I am old enough to remember 1965. A year in which Americans turned cream into butter, learned the alphabet and sang “All the colors that I know / Live up in the rainbow”.
Oh wait, it was just me in Miss McCloud’s kindergarten class. The most significant event for the rest of our country in 1965 was the passage of the Voting Rights Act.
If the media visits Selma again, it will be a shame that we are focusing on state troops attacking protesters with their clubs and dogs, but ignoring the reason the protesters are there: trying to give black Americans the opportunity to to choose. They already had the right by law, thanks to the 15th constitutional amendment.
But what the law allows and what people are actually allowed to do can be two very different things. African Americans have been deterred from voting by all sorts of bogus literacy tests and voting taxes. For 100 years.
Today, “voter fraud” is the 2020 version of literacy tests, and postal voting and ballot box restrictions were the latest incarnation of the polling tax: voter deprivation vehicles. It turns out that the same people who adore the 2nd Amendment so much don’t care about the 15th at all.
When we blink at the roaring cyclone of lies of the Trump administration, it’s easy to overlook the ever-brazen racism. But where in Pennsylvania does Trump keep lying about having a corrupt electoral process? Philadelphia. And what is the largest racial group in Philadelphia? African Americans at 44 percent.
The ridiculousness of Rudy Giuliani’s press conference last week at Four Seasons Total Landscaping, like the police brutality in Selma, overshadows the giveaway in Giuliani’s remarks: “I know this city has a sad history of electoral fraud. After all, Joe Frazier is still voting here. “
Giuliani repeated the lie, adding Will Smith’s grandfather.
You need to ask yourself, if you are conjuring up an imaginary election fraud, why pick these two Pennsylvanians? Why not Kevin Bacon and Taylor Swift? Oh, right, because Frazier’s and Smith’s grandfather is believed to have been black and thus terrifying to the MAGA world.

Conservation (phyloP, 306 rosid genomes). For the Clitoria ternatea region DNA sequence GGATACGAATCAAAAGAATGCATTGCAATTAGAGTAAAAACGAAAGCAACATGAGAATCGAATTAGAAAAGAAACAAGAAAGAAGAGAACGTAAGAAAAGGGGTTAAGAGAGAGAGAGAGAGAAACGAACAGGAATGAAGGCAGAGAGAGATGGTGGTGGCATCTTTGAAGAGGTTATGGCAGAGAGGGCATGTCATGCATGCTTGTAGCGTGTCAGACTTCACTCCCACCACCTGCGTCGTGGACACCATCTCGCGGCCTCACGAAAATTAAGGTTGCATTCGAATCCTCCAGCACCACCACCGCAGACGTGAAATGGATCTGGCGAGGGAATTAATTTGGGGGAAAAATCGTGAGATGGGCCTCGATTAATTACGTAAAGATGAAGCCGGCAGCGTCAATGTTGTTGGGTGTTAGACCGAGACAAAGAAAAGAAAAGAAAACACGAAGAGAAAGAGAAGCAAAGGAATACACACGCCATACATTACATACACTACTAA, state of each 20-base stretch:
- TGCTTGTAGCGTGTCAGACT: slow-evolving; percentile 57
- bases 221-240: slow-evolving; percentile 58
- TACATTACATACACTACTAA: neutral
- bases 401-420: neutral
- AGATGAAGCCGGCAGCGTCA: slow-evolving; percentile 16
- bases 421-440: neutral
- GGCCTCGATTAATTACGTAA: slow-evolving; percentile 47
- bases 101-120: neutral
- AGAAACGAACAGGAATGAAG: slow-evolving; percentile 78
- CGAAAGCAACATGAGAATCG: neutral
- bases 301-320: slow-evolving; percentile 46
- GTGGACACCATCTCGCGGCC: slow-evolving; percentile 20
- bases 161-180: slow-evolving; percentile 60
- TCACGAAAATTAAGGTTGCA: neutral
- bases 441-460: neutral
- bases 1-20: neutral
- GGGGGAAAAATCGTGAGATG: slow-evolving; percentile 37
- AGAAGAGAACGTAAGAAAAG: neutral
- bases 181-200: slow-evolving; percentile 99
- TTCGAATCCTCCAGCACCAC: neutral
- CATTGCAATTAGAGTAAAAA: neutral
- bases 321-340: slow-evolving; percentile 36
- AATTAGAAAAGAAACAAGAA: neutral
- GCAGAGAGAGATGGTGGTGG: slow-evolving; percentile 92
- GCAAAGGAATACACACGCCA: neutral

In 2013 the Supreme Court destroyed the core of the Voting Rights Act. “Our country has changed,” mused Chief Justice John Roberts.
We haven’t changed. Apparently. That’s an important takeaway from the Trump years, assuming they’re almost over. The demons we believed defeated just lay under a rock waiting for it to be turned over.
After 2013, the southern states eagerly began restricting citizens’ right to vote on the pretext of preventing non-existent electoral fraud, a banner that Trump greedily snatched.
It’s still too early for an autopsy on Trump. We have to get rid of it first. But its era is not without value. It forced us to face where we were and where we are and warns us of worse.
Trump did not invent voter suppression. That’s how he found the country. To be honest, Trump may ultimately be responsible for more progress than Barack Obama ever made.
How come? Obama offered hope and an illusion of racial progress the moment the most basic right of black citizenship, the right to vote, was overthrown on its knees. Trump lied to all of this and exposed systemic racism – unintentionally, of course – and as a bonus, he’s giving white Americans a taste of what it feels like to have their voices suppressed.
“Illusions will not save us,” writes Eddie S. Glaude Jr .. “They must be smashed.”
To do this, we have to see them first. Look closely: Republicans don’t believe in democracy because they are a minority and can only rule by sabotaging elections.
If Trump manages to steal a second term, our country will not fundamentally change, but rather return to its old form. If not, we have a chance – another chance – to do what we should have done from the start: guarantee that every American has the right to vote in the voting booth.
My radical agenda is to ensure that every citizen can vote safely and easily. Historically, too many Americans have been denied this right. Too many don’t have it now. Achieving it won’t be easy. I am old enough to remember how the color of Americans kept them from voting. That was 1965. And 2020. And every day in between.